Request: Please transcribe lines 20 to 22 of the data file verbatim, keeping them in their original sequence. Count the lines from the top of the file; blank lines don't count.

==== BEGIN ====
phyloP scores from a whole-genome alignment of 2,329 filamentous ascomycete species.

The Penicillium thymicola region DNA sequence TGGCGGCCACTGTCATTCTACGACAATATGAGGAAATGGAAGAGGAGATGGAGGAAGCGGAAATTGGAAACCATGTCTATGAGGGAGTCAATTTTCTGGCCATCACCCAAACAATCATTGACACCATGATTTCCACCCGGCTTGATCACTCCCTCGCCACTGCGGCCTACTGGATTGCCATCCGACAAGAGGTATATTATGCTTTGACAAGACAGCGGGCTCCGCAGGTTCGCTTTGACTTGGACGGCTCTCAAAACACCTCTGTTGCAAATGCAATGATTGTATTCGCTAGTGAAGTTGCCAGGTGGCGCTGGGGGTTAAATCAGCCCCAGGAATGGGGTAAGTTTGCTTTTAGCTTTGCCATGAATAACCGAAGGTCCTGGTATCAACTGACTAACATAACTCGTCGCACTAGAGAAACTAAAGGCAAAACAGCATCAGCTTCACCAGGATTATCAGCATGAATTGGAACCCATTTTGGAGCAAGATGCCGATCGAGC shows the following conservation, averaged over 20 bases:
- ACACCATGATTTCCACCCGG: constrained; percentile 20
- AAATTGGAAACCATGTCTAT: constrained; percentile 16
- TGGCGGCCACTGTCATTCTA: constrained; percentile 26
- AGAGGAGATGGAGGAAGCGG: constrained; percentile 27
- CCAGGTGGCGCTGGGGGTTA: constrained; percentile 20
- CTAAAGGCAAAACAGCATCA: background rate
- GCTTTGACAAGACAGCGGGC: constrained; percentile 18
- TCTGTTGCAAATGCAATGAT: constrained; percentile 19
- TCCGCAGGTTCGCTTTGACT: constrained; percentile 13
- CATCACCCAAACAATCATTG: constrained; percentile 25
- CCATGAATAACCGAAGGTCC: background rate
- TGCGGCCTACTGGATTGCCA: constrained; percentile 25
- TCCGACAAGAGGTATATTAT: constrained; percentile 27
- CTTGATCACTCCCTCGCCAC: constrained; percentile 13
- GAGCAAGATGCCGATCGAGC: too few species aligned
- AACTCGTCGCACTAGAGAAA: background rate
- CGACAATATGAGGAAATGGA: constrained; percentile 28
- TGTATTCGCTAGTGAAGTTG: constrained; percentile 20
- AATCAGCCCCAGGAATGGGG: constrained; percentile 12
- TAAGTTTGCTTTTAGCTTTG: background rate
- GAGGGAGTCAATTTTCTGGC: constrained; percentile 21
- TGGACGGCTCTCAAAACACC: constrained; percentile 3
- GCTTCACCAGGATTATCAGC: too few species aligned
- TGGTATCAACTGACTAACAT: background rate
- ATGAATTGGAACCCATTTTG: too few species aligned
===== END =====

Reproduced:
- TGTATTCGCTAGTGAAGTTG: constrained; percentile 20
- AATCAGCCCCAGGAATGGGG: constrained; percentile 12
- TAAGTTTGCTTTTAGCTTTG: background rate